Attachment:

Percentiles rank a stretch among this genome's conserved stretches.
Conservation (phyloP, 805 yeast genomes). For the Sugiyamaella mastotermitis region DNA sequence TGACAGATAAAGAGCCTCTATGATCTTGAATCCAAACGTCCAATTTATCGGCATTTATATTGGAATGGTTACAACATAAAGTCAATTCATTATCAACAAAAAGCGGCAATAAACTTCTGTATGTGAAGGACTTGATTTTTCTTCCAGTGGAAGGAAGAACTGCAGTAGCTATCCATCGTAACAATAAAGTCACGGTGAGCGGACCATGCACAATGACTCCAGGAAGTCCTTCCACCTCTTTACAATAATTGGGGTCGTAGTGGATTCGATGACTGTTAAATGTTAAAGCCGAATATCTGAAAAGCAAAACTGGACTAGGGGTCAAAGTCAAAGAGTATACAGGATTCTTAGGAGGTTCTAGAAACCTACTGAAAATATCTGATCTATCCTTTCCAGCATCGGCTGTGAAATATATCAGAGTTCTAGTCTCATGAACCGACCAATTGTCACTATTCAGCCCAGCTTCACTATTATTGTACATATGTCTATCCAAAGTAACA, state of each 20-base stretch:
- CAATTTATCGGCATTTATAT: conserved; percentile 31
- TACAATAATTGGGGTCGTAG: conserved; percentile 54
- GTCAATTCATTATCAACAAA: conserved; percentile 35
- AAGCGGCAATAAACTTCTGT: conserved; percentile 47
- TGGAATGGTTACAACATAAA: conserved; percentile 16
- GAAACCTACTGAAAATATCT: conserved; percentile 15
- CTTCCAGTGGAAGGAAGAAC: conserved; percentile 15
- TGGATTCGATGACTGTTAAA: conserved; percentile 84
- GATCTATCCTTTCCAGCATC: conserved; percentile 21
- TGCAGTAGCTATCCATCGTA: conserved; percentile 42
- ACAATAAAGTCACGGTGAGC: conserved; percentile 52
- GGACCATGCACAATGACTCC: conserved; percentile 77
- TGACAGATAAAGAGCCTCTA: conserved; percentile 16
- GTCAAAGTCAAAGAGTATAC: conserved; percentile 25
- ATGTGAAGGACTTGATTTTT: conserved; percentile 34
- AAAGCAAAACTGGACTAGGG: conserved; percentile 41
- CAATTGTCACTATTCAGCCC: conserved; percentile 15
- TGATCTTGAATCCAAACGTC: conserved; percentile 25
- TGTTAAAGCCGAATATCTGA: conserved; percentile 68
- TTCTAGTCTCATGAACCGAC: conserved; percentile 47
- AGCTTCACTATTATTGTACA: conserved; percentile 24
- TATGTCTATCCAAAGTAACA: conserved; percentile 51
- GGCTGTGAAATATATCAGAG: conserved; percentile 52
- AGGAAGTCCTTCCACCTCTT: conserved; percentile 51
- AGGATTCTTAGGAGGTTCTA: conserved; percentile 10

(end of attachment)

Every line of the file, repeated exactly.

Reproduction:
Percentiles rank a stretch among this genome's conserved stretches.
Conservation (phyloP, 805 yeast genomes). For the Sugiyamaella mastotermitis region DNA sequence TGACAGATAAAGAGCCTCTATGATCTTGAATCCAAACGTCCAATTTATCGGCATTTATATTGGAATGGTTACAACATAAAGTCAATTCATTATCAACAAAAAGCGGCAATAAACTTCTGTATGTGAAGGACTTGATTTTTCTTCCAGTGGAAGGAAGAACTGCAGTAGCTATCCATCGTAACAATAAAGTCACGGTGAGCGGACCATGCACAATGACTCCAGGAAGTCCTTCCACCTCTTTACAATAATTGGGGTCGTAGTGGATTCGATGACTGTTAAATGTTAAAGCCGAATATCTGAAAAGCAAAACTGGACTAGGGGTCAAAGTCAAAGAGTATACAGGATTCTTAGGAGGTTCTAGAAACCTACTGAAAATATCTGATCTATCCTTTCCAGCATCGGCTGTGAAATATATCAGAGTTCTAGTCTCATGAACCGACCAATTGTCACTATTCAGCCCAGCTTCACTATTATTGTACATATGTCTATCCAAAGTAACA, state of each 20-base stretch:
- CAATTTATCGGCATTTATAT: conserved; percentile 31
- TACAATAATTGGGGTCGTAG: conserved; percentile 54
- GTCAATTCATTATCAACAAA: conserved; percentile 35
- AAGCGGCAATAAACTTCTGT: conserved; percentile 47
- TGGAATGGTTACAACATAAA: conserved; percentile 16
- GAAACCTACTGAAAATATCT: conserved; percentile 15
- CTTCCAGTGGAAGGAAGAAC: conserved; percentile 15
- TGGATTCGATGACTGTTAAA: conserved; percentile 84
- GATCTATCCTTTCCAGCATC: conserved; percentile 21
- TGCAGTAGCTATCCATCGTA: conserved; percentile 42
- ACAATAAAGTCACGGTGAGC: conserved; percentile 52
- GGACCATGCACAATGACTCC: conserved; percentile 77
- TGACAGATAAAGAGCCTCTA: conserved; percentile 16
- GTCAAAGTCAAAGAGTATAC: conserved; percentile 25
- ATGTGAAGGACTTGATTTTT: conserved; percentile 34
- AAAGCAAAACTGGACTAGGG: conserved; percentile 41
- CAATTGTCACTATTCAGCCC: conserved; percentile 15
- TGATCTTGAATCCAAACGTC: conserved; percentile 25
- TGTTAAAGCCGAATATCTGA: conserved; percentile 68
- TTCTAGTCTCATGAACCGAC: conserved; percentile 47
- AGCTTCACTATTATTGTACA: conserved; percentile 24
- TATGTCTATCCAAAGTAACA: conserved; percentile 51
- GGCTGTGAAATATATCAGAG: conserved; percentile 52
- AGGAAGTCCTTCCACCTCTT: conserved; percentile 51
- AGGATTCTTAGGAGGTTCTA: conserved; percentile 10